First aired on Quirks & Quarks (02/26/11)
Fifteen years ago, if you were a young astronomer seeking a field to specialize in, deciding to look for planets in other solar systems would have been a risky but promising choice. Though a new field at the time, it had the potential to be the next big thing.
Fast-forward to today, and that potential has been realized. Thanks to new technology and innovative methods, more than 1,000 planets outside our solar system have been identified. And ground-based telescopes, along with NASA's Kepler satellite, add several hundred new sightings each year.
Dr. Ray Jayawardhana has been at the forefront of this field. A few years ago, he was part of the team that made the first direct observation of an extra-solar planet. His new book, Strange New Worlds: The Search for Alien Planets and Life Beyond our Solar System, takes the reader inside the search for alien planets -- from its storied past and exciting present to its future goal of finding Earth-like planets, and even life, elsewhere in the galaxy.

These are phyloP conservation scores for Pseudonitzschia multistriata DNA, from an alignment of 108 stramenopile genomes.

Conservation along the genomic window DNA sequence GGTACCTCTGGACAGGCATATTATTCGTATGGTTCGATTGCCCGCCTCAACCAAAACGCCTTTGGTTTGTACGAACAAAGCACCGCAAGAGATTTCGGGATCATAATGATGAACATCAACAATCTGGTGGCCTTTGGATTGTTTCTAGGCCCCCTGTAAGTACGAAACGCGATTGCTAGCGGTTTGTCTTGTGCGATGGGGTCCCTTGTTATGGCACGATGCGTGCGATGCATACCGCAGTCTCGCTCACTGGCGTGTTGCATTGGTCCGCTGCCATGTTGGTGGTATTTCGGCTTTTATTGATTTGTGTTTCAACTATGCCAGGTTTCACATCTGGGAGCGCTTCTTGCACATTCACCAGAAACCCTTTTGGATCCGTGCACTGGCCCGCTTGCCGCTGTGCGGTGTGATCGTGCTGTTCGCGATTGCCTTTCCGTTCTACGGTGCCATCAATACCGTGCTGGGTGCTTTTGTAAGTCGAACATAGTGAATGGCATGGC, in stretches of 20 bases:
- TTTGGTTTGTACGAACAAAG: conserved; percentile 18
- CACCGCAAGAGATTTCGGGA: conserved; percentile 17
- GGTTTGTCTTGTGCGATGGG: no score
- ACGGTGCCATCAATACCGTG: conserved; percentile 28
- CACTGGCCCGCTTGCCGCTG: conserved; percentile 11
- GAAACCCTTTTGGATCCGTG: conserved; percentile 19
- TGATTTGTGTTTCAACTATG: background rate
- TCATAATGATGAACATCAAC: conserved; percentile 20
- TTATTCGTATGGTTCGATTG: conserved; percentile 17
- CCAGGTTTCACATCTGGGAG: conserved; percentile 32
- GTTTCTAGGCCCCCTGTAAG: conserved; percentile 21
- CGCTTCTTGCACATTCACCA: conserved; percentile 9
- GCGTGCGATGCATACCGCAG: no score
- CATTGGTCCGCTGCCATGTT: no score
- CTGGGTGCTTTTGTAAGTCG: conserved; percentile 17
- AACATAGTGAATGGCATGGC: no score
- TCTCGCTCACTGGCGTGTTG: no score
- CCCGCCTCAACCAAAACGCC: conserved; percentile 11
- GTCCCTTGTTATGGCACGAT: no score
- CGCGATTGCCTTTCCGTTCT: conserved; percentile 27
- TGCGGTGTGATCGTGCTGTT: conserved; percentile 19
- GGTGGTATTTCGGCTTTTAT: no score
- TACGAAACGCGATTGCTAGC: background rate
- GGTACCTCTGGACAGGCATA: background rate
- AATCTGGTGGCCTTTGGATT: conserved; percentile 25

According to Dr. Jayawardhana, one of the greatest surprises of the search for extra-solar planets has not only been how many there might be, but how different they are.
"Of course, as human beings, we're very interested and focused on finding an Earth twin," Dr. Jayawardhana told Quirks & Quarks host Bob McDonald in a recent interview. "But I really think the big story of the last 15 years has really been the incredible diversity of worlds that have emerged [...] The fact that nature produces planets in such prolific numbers and in such prolific systems is quite shocking in many ways."
It has also changed ideas of how solar systems came to be in the first place. The emerging picture points toward a more dynamic, if not chaotic, origin, Dr. Jaywardhana says. The planets within them move around and even interact with each other.
With potentially thousands of extra-solar planets out there, one can't help but wonder about the possibility for life as well. If Dr. Jayawardhana is correct in predicting the discovery of Earth-like planets around sun-like stars in orbits similar to ours, attention will turn to the detection of biosignatures like oxygen, water and methane -- substances that indicate the possibility, but not the necessarily the existence, of life. And, as Dr. Jayawardhana points out, the mere existence of life is very different from an established civilization. Still, these are exciting times.
"We really are living through the unfolding of a revolution," he said. "We have an incredible amount of evidence that planetary systems are common. Now we're very close to finding the answer to 'are there other planets like ours?' And then the next big question of are we alone or not is almost within reach."
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